Fat: An Appreciation of a Misunderstood Ingredient, with Recipes

( 5 )


An appealing exploration of fat in cooking — a component of food that’s newly fashionable — with recipes and culinary history.

Duck fat. Caul fat. Leaf lard. Bacon. Ghee. Suet. Schmaltz. Cracklings. Jennifer McLagan knows and loves culinary fat and you’ll remember that you do too once you get a taste of her lusty, food-positive writing and sophisticated comfort-food recipes. Dive into more than 100 sweet and savory recipes using butter, pork fat, poultry fat, and beef and lamb ...

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An appealing exploration of fat in cooking — a component of food that’s newly fashionable — with recipes and culinary history.

Duck fat. Caul fat. Leaf lard. Bacon. Ghee. Suet. Schmaltz. Cracklings. Jennifer McLagan knows and loves culinary fat and you’ll remember that you do too once you get a taste of her lusty, food-positive writing and sophisticated comfort-food recipes. Dive into more than 100 sweet and savory recipes using butter, pork fat, poultry fat, and beef and lamb fats, including Slow Roasted Pork Belly with Fennel and Rosemary, Risotto Milanese, Duck Rillettes, Bone Marrow Crostini, and Choux Paste Beignets. Scores of sidebars on the cultural, historical, and scientific facets of culinary fats as well as thirty-six styled food photos make for a plump, juicy, satisfying package for food lovers

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Editorial Reviews

Craig Seligman
Eat fat! That's a message I can get behind. In fact, Jennifer McLagan's substantial and by no means unserious Fat: An Appreciation of a Misunderstood Ingredient, With Recipes makes the same argument Michael Pollan created a stir with earlier this year in his much talked-about In Defense of Food: An Eater's Manifesto: that the craze for animal-fat substitutes has damaged our health. Fat, it turns out, is a lot like TV—nourishing as long as it's not your whole diet…None of which would matter if her recipes weren't brilliant. Most of them aren't for neophytes, but they reward the effort.
—The New York Times
Publishers Weekly
Starred Review.

Persuasively arguing that the never-ending quest for "health" has gone too far, McLagan's elegant and informed look at this most maligned ingredient is appropriately unctuous. A crucial part of our diets, fat not only provides health benefits but pure pleasure: few ingredients can carry flavor the way fat does. Breaking the topic down into categories (butter, pork, poultry, beef-and-lamb), McLagan carefully chooses recipes that showcase the role of fat in imparting and carrying flavor. Versatile butter adds richness to pastry dough, a sweet nuttiness to Brown Butter Ice Cream, thickens classic sauces and can be used to gently poach scallops. A classic BLT gets a jolt of flavor from bacon-fat mayonnaise, and sliced Yukon Gold potatoes cooked in duck fat are practically ambrosial. While there's a fair number of indulgent dishes (3-inch bone-in ribeyes served with a red wine sauce and roasted bone marrow, a pork-fat laden twist on peanut brittle), McLagan emphasizes flavor and application over decadence. Digressions like those on the history of Crisco, fat as an art medium and a thoughtful look at foie gras are welcome and enlightening. Her mixture of science, cultural anthropology and culinary imagination are intoxicating, making this a crucial work on the topic.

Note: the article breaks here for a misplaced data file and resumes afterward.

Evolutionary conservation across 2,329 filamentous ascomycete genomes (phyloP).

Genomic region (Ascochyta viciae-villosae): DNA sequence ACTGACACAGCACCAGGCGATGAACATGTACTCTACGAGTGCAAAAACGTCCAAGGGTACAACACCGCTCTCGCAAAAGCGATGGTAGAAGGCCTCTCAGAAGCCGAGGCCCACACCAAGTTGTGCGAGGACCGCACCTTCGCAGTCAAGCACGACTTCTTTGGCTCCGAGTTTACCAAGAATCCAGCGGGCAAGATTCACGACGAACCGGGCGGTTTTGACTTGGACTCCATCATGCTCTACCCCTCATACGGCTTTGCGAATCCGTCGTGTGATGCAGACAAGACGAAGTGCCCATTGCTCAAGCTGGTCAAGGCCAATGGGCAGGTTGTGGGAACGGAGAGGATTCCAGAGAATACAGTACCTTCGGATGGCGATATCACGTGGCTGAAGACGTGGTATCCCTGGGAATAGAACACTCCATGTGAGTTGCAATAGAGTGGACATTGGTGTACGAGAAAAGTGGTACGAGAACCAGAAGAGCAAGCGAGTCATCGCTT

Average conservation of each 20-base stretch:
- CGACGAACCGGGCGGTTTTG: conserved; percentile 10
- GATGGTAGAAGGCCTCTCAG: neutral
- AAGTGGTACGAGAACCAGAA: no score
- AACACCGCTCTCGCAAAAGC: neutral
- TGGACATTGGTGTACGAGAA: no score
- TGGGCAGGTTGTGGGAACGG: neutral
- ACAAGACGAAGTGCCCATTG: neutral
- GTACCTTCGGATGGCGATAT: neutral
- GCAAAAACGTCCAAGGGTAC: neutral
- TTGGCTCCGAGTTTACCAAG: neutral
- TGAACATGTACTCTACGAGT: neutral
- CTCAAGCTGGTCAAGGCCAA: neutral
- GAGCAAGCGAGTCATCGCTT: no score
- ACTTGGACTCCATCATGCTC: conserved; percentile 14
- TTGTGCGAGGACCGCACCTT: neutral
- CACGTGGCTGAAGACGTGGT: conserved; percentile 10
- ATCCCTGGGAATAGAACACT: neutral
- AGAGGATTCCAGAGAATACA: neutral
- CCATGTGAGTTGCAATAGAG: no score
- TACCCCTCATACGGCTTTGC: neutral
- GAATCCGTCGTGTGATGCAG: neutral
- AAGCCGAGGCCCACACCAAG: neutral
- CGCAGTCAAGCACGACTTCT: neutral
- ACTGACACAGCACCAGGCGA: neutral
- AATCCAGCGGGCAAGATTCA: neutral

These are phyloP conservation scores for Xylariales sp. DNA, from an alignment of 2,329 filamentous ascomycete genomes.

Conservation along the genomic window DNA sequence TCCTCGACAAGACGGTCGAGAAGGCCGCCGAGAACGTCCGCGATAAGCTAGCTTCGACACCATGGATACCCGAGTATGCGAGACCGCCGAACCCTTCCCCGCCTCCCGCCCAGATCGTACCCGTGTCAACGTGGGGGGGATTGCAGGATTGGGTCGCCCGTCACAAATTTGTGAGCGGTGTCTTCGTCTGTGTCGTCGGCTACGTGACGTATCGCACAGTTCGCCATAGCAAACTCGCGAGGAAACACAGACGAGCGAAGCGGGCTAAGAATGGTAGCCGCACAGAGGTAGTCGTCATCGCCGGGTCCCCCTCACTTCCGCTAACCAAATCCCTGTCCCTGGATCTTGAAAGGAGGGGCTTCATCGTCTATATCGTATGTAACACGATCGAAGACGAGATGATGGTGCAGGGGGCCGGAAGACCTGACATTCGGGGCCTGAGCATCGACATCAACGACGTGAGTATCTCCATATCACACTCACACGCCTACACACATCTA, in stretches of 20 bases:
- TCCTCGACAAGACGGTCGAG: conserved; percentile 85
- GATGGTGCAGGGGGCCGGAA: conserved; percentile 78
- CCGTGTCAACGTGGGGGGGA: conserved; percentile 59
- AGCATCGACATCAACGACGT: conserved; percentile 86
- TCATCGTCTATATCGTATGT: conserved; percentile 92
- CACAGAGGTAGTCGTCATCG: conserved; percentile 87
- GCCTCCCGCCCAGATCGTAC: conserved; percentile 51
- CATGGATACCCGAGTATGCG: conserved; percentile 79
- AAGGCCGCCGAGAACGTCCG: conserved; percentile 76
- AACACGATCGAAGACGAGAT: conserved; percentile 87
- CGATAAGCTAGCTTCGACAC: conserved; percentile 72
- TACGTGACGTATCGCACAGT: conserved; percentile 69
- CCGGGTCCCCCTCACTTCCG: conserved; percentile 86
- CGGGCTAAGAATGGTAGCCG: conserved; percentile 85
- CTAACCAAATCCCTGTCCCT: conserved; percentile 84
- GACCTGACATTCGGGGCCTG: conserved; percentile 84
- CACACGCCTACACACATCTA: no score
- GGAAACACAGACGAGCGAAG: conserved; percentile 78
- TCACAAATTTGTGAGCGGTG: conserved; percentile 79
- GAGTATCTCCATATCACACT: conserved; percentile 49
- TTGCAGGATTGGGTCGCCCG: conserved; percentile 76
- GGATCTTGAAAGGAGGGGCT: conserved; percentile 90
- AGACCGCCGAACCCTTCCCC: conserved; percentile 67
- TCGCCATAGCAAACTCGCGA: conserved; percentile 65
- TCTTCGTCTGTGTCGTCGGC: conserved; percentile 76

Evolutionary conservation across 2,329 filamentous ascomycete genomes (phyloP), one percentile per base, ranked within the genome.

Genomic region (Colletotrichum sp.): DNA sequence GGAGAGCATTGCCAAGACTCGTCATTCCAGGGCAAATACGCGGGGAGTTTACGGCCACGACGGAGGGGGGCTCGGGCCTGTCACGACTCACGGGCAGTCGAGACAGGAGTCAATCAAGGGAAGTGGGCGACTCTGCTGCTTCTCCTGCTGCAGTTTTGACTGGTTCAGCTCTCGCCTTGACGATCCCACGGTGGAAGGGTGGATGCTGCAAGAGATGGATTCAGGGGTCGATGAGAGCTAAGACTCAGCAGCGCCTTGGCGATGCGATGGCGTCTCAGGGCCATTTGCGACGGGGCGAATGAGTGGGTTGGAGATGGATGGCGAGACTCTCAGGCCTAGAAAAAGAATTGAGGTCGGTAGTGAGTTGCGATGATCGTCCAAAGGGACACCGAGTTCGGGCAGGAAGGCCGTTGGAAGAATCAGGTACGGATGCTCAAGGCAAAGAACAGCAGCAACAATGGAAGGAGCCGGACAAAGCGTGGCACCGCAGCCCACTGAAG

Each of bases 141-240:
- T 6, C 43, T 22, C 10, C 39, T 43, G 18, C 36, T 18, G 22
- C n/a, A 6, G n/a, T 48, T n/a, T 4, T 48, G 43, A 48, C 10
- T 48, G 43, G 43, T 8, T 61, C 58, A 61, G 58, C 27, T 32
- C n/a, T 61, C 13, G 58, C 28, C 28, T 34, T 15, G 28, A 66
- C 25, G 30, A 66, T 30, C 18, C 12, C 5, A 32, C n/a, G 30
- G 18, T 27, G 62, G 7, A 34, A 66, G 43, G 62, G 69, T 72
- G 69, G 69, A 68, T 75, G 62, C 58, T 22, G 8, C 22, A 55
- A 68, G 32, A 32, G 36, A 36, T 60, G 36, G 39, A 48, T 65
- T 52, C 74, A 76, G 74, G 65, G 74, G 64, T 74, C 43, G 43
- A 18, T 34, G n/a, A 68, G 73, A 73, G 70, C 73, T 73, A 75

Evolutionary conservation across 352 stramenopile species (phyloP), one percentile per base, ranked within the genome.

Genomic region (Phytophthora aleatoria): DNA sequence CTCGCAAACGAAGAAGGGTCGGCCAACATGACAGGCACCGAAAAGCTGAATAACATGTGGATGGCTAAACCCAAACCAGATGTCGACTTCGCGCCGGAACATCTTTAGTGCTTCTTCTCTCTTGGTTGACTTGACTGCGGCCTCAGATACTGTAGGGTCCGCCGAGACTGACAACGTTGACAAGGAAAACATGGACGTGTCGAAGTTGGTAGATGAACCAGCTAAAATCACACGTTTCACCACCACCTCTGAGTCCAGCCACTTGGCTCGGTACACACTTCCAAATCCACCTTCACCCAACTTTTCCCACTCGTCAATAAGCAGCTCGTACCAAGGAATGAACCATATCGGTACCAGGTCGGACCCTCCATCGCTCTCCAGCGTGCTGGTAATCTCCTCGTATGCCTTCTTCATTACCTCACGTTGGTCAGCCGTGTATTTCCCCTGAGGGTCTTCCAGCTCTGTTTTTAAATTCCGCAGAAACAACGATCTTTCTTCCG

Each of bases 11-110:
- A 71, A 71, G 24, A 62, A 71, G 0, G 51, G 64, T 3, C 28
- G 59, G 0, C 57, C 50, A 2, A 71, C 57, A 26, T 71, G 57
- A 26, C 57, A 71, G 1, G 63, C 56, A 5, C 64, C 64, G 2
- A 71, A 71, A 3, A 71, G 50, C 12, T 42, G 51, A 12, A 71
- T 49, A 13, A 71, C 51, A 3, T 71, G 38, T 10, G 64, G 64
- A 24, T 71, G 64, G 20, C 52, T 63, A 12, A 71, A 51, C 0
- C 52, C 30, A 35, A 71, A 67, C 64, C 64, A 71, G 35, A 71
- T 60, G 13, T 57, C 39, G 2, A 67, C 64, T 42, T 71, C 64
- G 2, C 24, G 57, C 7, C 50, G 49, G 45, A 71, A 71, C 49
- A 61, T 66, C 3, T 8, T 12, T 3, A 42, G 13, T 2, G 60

Copyright © Reed Business Information, a division of Reed Elsevier Inc. All rights reserved.

From the Publisher
“The appeal of Fat is the superb research McLagan has done on the area of fat. She explodes myths and talks history, facts and fiction with passion. Her thesis is that fat gives irreplaceable flavour to food and anyone who cuts fat from their diet loses taste and pleasure. But the book is more than that. It gives you the building blocks to understand the place of fat in our diet. It tells of cultural associations with fat and gives lots of tips. I cannot say that I always agree with her, but I hugely enjoyed reading the book, and controversy is always a flavour-enhancer.”
— Lucy Waverman, Globe and Mail

“Persuasively arguing that the never-ending quest for “health” has gone too far, McLagan’s elegant and informed look at this most maligned ingredient is appropriately unctuous…..Digressions like those on the history of Crisco, fat as an art medium and a thoughtful look at foie gras are welcome and enlightening. Her mixture of science, cultural anthropology and culinary imagination are intoxicating, making this a crucial work on the topic.”— Publishers Weekly (starred review)